Monday, January 22, 2018

General Motors' Companion Cars (2): Oldsmobile and Viking

This is the second in a series of posts dealing with General Motors' companion brands launched during the late 1920s.  The first post can be found here.

As I stated in the introductory post, a major factor in the rise of General Motors during the 1920s was Alfred P. Sloan's establishment of a price-prestige hierarchy for GM's various brands.  Over the 50 years from 1941 to 1991, when the Saturn brand appeared, the hierarchy from low to high was Chevrolet, Pontiac, Oldsmobile, Buick and Cadillac.  But during the late 1920s so-called "companion" brands were introduced to fill what seemed to be price gaps in GM's line.  In 1930 the hierarchy was approximately (there was price overlapping in a number of cases): Chevrolet, Pontiac, Marquette, Oldsmobile, Oakland, Viking, Buick, LaSalle, and Cadillac.

The least-successful companion brand in terms of sales was Oldsmobile's Viking.  As noted in the Viking link, it was the only companion make priced higher than its established companion line.  Vikings were built for model years 1929 and 1930, but a few leftover 1930 cars were marketed as 1931 models.  The Wikipedia link has total Viking production as 7224 units.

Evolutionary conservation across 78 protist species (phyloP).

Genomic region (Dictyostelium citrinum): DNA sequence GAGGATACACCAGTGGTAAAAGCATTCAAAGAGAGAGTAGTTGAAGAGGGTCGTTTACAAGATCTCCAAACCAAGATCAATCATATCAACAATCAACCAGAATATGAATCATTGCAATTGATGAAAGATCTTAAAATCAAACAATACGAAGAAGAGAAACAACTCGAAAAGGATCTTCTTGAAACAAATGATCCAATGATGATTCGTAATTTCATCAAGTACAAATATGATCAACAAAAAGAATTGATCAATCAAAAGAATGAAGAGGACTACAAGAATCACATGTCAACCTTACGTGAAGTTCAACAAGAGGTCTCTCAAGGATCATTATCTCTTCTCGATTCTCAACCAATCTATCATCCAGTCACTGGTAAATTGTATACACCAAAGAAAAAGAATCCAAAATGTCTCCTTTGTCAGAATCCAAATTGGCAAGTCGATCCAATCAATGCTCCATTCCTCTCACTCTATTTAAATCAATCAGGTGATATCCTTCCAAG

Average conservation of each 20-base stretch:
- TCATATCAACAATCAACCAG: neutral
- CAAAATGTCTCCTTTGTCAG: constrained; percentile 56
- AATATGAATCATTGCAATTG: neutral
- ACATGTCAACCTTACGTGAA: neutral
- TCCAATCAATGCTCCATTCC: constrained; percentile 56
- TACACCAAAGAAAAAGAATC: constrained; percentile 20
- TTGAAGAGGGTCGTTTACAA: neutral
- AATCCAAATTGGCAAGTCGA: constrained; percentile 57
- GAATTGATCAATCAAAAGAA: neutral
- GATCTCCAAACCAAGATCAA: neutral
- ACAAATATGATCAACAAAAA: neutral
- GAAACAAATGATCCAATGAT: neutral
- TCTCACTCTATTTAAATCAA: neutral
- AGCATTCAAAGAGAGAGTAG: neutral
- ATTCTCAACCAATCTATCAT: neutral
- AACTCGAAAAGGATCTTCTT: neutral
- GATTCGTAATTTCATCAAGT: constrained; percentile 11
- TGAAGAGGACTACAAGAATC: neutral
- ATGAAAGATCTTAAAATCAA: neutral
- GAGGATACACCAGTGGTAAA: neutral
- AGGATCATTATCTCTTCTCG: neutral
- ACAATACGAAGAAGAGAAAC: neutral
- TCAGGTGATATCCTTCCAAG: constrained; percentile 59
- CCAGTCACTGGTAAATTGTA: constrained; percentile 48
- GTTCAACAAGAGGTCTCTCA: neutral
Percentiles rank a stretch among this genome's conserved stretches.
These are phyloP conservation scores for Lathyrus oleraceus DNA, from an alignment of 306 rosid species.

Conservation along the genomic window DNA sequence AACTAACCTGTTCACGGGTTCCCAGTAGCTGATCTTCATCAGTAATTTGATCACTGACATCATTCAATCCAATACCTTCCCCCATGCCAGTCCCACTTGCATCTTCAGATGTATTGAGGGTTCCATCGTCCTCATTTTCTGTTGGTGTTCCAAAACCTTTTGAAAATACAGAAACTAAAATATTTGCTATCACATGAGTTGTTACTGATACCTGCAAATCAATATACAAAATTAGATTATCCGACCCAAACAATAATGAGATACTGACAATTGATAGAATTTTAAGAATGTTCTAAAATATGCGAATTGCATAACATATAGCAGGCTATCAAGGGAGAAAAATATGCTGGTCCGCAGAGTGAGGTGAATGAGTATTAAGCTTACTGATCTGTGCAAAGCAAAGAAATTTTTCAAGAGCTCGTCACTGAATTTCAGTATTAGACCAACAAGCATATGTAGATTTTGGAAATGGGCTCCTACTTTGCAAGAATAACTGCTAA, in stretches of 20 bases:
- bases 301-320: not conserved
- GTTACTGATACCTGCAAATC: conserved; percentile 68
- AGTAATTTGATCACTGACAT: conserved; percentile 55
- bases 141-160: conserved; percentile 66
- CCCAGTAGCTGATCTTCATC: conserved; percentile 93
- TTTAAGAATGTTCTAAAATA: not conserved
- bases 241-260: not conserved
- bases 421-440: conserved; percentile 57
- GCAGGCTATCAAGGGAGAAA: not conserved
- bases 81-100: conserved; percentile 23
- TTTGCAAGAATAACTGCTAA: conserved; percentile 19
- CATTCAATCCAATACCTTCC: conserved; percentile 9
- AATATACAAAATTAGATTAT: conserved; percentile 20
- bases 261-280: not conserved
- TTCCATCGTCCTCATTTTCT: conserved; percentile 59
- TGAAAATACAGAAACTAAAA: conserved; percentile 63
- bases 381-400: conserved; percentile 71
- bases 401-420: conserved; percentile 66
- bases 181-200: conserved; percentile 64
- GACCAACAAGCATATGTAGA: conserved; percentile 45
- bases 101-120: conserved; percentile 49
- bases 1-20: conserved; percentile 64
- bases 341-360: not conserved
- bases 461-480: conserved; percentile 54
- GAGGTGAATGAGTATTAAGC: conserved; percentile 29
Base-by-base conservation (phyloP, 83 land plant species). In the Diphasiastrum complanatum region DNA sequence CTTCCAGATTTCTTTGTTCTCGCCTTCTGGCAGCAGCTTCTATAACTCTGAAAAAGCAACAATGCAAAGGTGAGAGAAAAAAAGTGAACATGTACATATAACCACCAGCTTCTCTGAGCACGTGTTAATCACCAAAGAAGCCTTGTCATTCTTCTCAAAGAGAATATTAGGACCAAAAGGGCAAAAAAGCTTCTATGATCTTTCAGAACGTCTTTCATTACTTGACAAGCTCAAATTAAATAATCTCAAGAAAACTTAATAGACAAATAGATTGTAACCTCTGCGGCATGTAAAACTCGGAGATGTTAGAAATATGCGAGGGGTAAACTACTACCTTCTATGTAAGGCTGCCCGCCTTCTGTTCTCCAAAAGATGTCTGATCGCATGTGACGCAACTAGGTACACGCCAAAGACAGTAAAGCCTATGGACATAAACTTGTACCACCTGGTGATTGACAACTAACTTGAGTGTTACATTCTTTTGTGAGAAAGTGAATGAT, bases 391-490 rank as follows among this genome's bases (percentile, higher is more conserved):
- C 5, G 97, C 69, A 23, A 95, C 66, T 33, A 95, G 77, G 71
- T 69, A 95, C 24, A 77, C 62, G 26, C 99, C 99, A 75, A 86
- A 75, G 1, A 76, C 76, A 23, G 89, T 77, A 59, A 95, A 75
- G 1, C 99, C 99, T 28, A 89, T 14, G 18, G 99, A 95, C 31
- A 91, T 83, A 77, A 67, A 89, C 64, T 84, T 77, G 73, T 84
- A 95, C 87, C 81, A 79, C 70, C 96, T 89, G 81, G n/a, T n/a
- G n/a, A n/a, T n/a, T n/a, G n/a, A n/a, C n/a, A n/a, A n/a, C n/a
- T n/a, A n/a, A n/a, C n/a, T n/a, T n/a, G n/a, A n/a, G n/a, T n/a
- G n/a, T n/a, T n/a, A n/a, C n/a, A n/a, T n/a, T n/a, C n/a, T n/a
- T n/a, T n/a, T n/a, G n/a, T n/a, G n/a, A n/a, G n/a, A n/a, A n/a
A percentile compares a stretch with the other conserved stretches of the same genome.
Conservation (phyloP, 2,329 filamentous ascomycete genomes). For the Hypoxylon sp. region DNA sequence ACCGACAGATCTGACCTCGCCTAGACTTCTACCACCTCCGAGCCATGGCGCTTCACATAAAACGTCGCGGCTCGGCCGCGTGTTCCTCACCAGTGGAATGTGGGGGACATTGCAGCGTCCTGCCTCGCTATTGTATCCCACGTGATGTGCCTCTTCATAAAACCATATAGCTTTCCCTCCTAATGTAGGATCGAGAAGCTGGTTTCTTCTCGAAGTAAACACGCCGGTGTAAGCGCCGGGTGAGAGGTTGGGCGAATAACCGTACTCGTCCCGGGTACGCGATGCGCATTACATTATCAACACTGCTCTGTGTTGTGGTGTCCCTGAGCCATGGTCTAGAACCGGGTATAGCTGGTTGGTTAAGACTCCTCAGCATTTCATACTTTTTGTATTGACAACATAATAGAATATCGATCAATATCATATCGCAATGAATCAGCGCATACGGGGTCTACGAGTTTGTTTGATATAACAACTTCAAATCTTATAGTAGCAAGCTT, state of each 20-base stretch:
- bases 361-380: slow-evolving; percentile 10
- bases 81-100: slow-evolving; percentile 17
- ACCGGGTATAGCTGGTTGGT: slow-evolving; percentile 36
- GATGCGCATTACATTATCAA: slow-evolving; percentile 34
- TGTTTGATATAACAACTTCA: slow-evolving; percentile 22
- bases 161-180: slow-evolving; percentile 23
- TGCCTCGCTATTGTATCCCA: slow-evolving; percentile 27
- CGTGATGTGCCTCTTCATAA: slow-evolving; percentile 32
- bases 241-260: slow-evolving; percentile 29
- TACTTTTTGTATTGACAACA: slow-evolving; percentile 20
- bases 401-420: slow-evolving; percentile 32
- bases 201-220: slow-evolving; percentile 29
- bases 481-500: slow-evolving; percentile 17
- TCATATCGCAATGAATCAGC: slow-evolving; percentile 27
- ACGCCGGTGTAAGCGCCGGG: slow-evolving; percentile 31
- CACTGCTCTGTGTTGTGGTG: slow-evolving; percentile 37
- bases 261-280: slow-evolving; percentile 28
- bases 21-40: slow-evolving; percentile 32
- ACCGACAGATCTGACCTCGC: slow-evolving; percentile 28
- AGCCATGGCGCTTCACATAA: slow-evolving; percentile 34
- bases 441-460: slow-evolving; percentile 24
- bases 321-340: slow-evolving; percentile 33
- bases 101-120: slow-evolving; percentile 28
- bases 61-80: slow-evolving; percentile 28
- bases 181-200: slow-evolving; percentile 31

Below are comparisons of 1929 and 1930 Oldsmobiles and Vikings.


The top photo is a "for sale" image of a '29 Olds, the lower is of a Viking for that year.  Oldsmobiles all had six cylinder motors, whereas Vikings had V-8 engines and longer hoods that would have been necessary were the motors straight-eights instead.  Perhaps the greater length was to indicate Viking's higher price (and, GM hoped, prestige) than mere Oldsmobiles.  Other differences were in the headlight mountings (for some models), crank cap (below the grille), and tops of the grille frames -- Viking's badge is set off more distinctly than Oldsmobile's.

The situation was essentially the same for 1930.

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